Rwanda, Global Partners Advance Cancer Care


Article Highlights

A woman and her child stand outside the Butaro Hospital in Rwanda.  

The government of Rwanda is partnering with international organizations to increase cancer research and care in Rwanda.

KIGALI, RWANDA – Rhoda Uwayesu, 5, is a smiling girl who tries to live like any other girl her age, even if she is suffering from eye cancer.

Rhoda was born in Kigali, Rwanda's capital, with a little white line inside her right eye. Her parents thought it would disappear as she grew up. But instead, it got worse.

When Rhoda was 1, her eye began to hurt. Her mother, Mukashema Triphine, says she tried to ease her pain with aloe vera, but it continued to worsen.

“My daughter was crying all night saying that her eye was hurting,” her father, Mushimiyimana Alex, says. “I carried her to Kacyiru Hospital, where they gave us a medicine.”

Doctors treated Rhoda’s eye for about two years without diagnosing it as cancer. Then at age 3, she went blind.

“We tried our best to find what was wrong with the eye,” says Mukeshimana Assumpta, a nurse at Kacyiru Hospital.

She says that the hospital prescribed various types of medicine, including tetracycline for bacterial infections.

“But the case was difficult, as it was the first case we faced,” she says.

Rhoda’s was the hospital’s first eye cancer case. The hospital staff eventually transferred her case to the larger King Faisal Hospital in Kigali.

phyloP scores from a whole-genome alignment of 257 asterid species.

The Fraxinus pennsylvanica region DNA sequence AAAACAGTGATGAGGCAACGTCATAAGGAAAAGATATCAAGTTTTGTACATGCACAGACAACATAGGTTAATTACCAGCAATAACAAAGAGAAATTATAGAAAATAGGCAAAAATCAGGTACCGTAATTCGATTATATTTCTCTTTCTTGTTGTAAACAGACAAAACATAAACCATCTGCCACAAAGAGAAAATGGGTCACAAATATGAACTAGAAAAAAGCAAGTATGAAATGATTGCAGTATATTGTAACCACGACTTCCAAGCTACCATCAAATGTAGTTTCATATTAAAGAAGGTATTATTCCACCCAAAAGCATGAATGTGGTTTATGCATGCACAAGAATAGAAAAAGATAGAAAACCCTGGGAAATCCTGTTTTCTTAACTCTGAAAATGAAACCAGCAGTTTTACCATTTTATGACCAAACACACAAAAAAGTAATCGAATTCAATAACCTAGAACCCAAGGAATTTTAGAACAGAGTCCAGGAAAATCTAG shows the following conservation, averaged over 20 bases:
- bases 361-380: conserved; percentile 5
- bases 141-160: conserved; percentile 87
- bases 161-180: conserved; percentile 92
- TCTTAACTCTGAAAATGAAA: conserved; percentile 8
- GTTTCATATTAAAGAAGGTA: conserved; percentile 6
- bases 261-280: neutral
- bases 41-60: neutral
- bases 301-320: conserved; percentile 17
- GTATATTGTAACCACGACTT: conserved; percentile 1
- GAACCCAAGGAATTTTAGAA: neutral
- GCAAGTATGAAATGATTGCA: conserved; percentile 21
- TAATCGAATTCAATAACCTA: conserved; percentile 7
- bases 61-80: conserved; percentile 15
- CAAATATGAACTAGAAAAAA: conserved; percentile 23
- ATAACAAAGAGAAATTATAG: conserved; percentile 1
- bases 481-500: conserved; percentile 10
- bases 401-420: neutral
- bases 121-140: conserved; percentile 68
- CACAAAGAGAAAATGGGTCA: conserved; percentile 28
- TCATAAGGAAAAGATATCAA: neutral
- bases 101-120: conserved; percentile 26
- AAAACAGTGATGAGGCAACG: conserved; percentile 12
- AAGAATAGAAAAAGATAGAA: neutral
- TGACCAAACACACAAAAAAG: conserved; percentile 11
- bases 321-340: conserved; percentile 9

Dr. Raphaelm Kalengayi of King Faisal Hospital says that Rhoda was born with retinoblastoma, a rapidly developing cancer that develops in the cells of the retina. So surgeons there removed Rhoda’s eye.

But this didn’t remove the cancer. Doctors transferred Rhoda to Kabgayi Hospital in Gitarama province, where she met a specialist in ophthalmology.

“I hope that in coming days, my daughter will feel well,” her mother says. “She received an operation, but she have to be treated for six months to make sure that the cancer disappears.”

Rhoda’s parents can’t afford to send her to school, but they do have health insurance thanks to a government plan that has been working to achieve universal access in recent years.

Rhoda goes to the hospital every week to get fresh dressings and her eye cleaned at Kacyiru Hospital. She also goes for chemotherapy at Kabgayi Hospital, which has made her lose her hair and her appetite.